Ben Wilson's killer: 'I don't consider myself a criminal'

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Ben Wilson's killer: 'I don't consider myself a criminal'

"I live with Ben everyday. Im sure until the day I die, Im going to live with Ben. I cant get away from that. Unfortunately, theres going to be people in society who arent going to let me get away from that." -- Billy Moore, the man who murdered Ben Wilson

Twenty-eight years ago today, two bullets ended the life of a Chicago basketball star and ruined the lives of many others.

Ben Wilson, a 6-foot-7 forward from Simeon High School, was considered the No. 1 high school player in the country.

Billy Moore was a 16-year-old teenager walking down Vincennes Ave. on Chicago's South Side with a gun.

It would become one of the darkest moments in the history of Chicago sports.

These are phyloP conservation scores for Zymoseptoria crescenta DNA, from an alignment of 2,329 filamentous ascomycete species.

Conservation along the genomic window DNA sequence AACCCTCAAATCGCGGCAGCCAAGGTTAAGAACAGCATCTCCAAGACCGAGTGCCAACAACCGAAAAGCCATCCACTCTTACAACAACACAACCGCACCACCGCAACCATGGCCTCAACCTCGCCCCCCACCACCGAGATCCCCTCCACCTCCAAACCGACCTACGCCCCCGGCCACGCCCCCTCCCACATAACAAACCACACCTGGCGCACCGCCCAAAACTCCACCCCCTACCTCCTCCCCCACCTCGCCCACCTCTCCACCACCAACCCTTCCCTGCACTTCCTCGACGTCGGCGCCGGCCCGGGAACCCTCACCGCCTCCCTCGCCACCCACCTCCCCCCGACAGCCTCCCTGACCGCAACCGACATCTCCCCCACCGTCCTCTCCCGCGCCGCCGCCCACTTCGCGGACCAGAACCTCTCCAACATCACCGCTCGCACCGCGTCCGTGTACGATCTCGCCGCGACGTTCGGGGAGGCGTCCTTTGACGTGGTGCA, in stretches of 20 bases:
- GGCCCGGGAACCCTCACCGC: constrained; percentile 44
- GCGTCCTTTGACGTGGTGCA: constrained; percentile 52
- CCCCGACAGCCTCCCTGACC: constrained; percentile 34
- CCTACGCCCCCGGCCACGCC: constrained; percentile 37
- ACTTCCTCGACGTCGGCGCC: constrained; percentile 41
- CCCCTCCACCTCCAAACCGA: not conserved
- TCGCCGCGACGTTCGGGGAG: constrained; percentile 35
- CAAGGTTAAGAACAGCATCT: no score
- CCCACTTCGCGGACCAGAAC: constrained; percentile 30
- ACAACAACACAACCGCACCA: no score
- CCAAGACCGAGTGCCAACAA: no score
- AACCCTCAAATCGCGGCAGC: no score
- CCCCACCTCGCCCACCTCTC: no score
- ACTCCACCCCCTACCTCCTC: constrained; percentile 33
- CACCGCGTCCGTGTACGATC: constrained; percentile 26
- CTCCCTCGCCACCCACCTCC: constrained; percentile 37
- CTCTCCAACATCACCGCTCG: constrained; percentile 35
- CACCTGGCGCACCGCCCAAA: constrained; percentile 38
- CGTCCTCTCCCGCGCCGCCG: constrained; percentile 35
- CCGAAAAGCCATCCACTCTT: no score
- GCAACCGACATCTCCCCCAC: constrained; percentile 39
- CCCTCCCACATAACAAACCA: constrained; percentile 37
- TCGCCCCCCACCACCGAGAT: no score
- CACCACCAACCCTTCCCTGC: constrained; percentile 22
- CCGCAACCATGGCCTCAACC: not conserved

"It was an unfortunate situation," Moore said, in an interview with Comcast SportsNet. "It really didn't have to happen, but it did. I'm so sorry that it did."

How long should a man pay for his sins? Can someone ever be forgiven for killing another?

These are questions that have tormented Moore ever since he was released from prison in 2004. With every step he takes, he moves further away from the incident; but no matter how far he travels, Moore can't shake it.

His murder of Ben Wilson is always there in the rearview mirror.

"I asked Mrs. Wilson, Mr. Wilson and the Wilson family to forgive me. I've asked God to forgive me and I have forgiven myself," Moore said. "As you sit here with me today, I'm 44 years old. I'm not the 16-year-old person who committed that crime."

But almost three decades later, the result of Moore's crime is still being felt -- especially to those in the Wilson family -- like Ben's younger brother, Jeff -- who walks around with a deep wound in his heart.

"I lost my brother who was like a father to me," Jeff Wilson told Comcast SportsNet.